We covered the Californian based singer Chelsea Wolfe, who makes powerfully, stark affecting music that is brooding and enthralling, as a New Band of the Day nearly a year ago now. So it seemed about time to have a catchup with her to see how things have been progressing for her.
The EP is called Prayer For The Unborn and the 5 covers last forÂ 11:43 minutes. Edition ofÂ 500 CDs in foil-blocked letter-pressedÂ orgami-fold walletÂ with insert, hand packed and hand numbered.
This a beautiful and unsettling music that has the elements of the folk edge of the Norwegian black metallers whon they take the darkness of their music and move it into the neo-folk.
There is feedback, noise and a sonorous, heavy, brooding melancholy here- like Nick Cave, bit of Einsterzende Neubaten and beyond, even a hint of Wardruna in there.
1. When and how did you start making music? was it always tinged with this attractive darkness? Â
I’ve always been drawn to finding out the reality of any situation, even when I was a little girl, I needed to know the truth and found that the truth wasn’t always a pretty thing. In that way I understood sadness and started translating it into words and songs.
2. It’s lazy to tinge you ‘Goth’ but even if we see that as a positive thing you have also been called ‘drone metal art doom folk’ – you are beyond niche- what do you think? Your recent acoustic album seems part of this process?Â
It’s just that I don’t stick to one specific genre and I never have. I like to experiment and not place boundaries on my own music.
3. You did a Â cover of Burzum’sÂ “Black Spell of Destruction”, … an interesting choice- why choose this song? where you a fan of black metal and do metal fans like what you do?Â
There’s a certain white noise in black metal that I also find in my songs sometimes. There are a lot of black metal bands that I really like.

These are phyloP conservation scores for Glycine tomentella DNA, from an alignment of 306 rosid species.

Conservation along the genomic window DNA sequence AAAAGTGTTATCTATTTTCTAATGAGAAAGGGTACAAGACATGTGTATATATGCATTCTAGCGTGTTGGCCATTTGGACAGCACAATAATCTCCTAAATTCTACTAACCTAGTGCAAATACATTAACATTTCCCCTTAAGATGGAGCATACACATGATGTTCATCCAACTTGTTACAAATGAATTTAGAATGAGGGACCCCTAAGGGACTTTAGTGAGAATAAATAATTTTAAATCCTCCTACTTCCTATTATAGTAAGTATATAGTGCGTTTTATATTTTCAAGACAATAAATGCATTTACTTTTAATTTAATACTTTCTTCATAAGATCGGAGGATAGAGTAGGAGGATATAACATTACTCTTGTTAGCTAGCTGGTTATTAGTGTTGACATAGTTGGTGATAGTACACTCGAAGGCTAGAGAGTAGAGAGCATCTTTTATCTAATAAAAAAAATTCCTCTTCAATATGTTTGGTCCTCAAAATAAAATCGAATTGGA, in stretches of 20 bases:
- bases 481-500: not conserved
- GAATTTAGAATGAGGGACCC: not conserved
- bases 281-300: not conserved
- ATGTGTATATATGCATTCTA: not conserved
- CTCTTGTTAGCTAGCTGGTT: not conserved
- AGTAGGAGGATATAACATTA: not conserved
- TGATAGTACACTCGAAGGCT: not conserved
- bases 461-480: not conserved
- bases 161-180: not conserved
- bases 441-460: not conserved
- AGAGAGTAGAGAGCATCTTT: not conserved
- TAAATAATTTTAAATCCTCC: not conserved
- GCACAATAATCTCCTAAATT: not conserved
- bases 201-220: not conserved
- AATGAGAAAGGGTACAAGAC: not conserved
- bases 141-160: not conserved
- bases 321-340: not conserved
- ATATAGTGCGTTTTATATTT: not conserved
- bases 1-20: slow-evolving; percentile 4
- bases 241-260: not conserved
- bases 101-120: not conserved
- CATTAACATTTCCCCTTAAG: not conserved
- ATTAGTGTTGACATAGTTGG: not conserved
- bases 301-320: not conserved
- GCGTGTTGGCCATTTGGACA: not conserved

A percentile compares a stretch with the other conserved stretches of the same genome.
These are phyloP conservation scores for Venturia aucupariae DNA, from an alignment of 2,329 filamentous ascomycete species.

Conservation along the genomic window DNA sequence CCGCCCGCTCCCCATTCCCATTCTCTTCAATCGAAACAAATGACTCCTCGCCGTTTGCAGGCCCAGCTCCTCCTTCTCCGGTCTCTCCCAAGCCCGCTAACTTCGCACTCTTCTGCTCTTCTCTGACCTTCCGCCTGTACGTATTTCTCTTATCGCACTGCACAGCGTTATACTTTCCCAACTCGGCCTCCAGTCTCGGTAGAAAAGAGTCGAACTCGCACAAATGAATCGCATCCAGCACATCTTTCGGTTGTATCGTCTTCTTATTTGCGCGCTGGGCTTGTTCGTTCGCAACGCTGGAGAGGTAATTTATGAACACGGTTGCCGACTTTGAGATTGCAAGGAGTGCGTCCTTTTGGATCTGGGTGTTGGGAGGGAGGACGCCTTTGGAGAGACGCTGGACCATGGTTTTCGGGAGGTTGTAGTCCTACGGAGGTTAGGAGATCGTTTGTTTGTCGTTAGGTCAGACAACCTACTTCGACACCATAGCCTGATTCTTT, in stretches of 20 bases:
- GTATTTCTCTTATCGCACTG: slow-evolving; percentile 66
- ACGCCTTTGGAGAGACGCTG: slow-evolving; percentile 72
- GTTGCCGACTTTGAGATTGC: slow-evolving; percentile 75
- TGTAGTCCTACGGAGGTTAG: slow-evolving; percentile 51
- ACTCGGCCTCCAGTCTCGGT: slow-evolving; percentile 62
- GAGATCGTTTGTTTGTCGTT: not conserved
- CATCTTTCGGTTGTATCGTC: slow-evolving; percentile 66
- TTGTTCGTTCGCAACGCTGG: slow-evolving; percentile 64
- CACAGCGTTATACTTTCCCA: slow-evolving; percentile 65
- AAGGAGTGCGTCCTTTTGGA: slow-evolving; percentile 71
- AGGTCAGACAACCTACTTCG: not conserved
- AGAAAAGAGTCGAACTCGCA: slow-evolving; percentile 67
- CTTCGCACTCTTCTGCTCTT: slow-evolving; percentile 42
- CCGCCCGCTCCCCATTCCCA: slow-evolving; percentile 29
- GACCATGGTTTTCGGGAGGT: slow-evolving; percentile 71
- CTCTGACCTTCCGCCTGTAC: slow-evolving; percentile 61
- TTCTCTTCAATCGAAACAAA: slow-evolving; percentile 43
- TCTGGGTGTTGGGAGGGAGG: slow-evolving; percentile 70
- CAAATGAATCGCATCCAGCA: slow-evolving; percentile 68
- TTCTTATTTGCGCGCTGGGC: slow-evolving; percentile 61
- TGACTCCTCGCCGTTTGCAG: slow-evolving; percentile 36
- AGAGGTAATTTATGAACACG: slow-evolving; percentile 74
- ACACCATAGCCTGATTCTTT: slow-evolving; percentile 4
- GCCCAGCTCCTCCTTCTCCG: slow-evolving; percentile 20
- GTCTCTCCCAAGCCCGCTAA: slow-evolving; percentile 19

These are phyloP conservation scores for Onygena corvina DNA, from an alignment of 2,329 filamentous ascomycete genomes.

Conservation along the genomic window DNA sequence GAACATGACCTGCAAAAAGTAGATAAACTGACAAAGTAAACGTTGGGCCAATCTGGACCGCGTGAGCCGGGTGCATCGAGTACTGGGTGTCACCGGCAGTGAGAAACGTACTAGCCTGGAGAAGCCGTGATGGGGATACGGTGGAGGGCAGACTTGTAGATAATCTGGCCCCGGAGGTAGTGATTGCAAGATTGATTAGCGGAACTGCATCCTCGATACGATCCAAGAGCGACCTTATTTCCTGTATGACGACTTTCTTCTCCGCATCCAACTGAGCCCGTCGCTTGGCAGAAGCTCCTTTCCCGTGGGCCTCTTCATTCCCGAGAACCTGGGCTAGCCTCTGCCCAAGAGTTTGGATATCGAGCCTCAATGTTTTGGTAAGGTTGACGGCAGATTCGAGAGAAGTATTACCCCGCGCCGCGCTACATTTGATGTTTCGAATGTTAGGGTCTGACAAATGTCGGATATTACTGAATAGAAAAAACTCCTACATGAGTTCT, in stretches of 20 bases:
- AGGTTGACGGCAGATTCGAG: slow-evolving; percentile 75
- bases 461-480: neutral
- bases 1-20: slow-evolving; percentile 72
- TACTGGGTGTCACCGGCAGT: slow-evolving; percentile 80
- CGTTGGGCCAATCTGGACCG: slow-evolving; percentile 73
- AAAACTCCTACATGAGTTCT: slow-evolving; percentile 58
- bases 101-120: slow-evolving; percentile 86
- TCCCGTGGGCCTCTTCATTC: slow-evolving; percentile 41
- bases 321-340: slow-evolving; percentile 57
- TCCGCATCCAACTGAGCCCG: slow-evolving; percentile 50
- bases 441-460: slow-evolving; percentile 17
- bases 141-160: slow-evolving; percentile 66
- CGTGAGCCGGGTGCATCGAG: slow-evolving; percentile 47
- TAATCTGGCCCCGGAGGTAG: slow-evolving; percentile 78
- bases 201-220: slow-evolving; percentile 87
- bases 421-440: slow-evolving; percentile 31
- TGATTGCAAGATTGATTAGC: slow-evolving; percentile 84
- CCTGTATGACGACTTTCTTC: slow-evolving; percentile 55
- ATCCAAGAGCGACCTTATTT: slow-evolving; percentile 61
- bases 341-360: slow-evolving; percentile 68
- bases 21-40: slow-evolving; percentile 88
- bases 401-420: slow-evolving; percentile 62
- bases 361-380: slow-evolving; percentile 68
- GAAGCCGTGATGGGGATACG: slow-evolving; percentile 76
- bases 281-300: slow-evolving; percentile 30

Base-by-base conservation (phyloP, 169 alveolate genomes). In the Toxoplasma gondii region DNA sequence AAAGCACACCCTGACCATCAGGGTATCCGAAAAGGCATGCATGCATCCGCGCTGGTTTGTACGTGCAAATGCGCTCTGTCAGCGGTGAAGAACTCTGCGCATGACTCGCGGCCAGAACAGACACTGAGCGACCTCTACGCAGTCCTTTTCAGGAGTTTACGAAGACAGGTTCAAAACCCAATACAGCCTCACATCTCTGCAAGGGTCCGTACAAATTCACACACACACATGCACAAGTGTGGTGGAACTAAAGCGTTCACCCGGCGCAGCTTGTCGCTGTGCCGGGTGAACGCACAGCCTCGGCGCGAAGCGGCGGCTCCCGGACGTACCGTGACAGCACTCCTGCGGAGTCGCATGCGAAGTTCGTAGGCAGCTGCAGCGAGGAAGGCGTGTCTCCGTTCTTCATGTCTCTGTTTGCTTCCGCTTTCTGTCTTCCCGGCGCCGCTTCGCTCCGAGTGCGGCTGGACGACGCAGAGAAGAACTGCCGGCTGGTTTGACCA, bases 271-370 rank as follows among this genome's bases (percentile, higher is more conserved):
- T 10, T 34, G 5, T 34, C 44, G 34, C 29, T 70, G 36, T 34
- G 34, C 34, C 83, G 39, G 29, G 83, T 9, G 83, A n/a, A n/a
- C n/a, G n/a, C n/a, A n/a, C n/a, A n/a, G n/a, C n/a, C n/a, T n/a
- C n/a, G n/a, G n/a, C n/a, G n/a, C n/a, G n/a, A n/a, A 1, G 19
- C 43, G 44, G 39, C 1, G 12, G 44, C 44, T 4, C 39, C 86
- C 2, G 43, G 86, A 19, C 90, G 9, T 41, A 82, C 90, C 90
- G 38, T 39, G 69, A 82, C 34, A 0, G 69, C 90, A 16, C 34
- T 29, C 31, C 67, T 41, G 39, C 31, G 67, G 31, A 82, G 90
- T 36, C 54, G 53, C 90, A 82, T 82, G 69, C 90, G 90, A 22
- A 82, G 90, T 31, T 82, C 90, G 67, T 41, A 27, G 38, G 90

4. ~You move around musical genres, I find the folk tinge interesting- is that part of your make up?
I started off playing and listening to folk and old country music. I do consider myself a folk artist but again I don’t usually stick to one genre, even on one album. The acoustic album was a collection of a certain type of songs I’d written over the years.
5. Even your press photos seem likes works of art, like on the cover of Unknown Romance- is this an important part of the process?
I don’t consider myself a visual artist but I enjoy exploring the visual aspect of being a musician and I think aesthetic is important.
6. there are a lot of literary influences in your music, you even thank DH Lawrence in your liner notes- are books an important part of your creative process?Â
Yes, books and film are some of the most inspiring things; the cinematic, grand aspect and the way words curl around your mind and inspire.
7. there is an amazing intimacy to your your music, how do you achieve this?Â
Thank you. I write from a very honest place so maybe that is the intimacy you hear.
8. Lots of your photos have your face covered with a veil- is this deliberate? it creates a great air of mystery!
It took me a long time to be able to be a performer, I used to need to hide. I still have issues with being in front of people but I love making music and it’s part of the job so I accept this now.
9. Your songs are very emotional, threatening to boil over all the time- is that difficult to achieve?
It’s an instinctual thing.. an energy.
10-. there is a filmic quality to your music- is that deliberate?
When I write and play I have atmospheres and visuals in my mind, yes.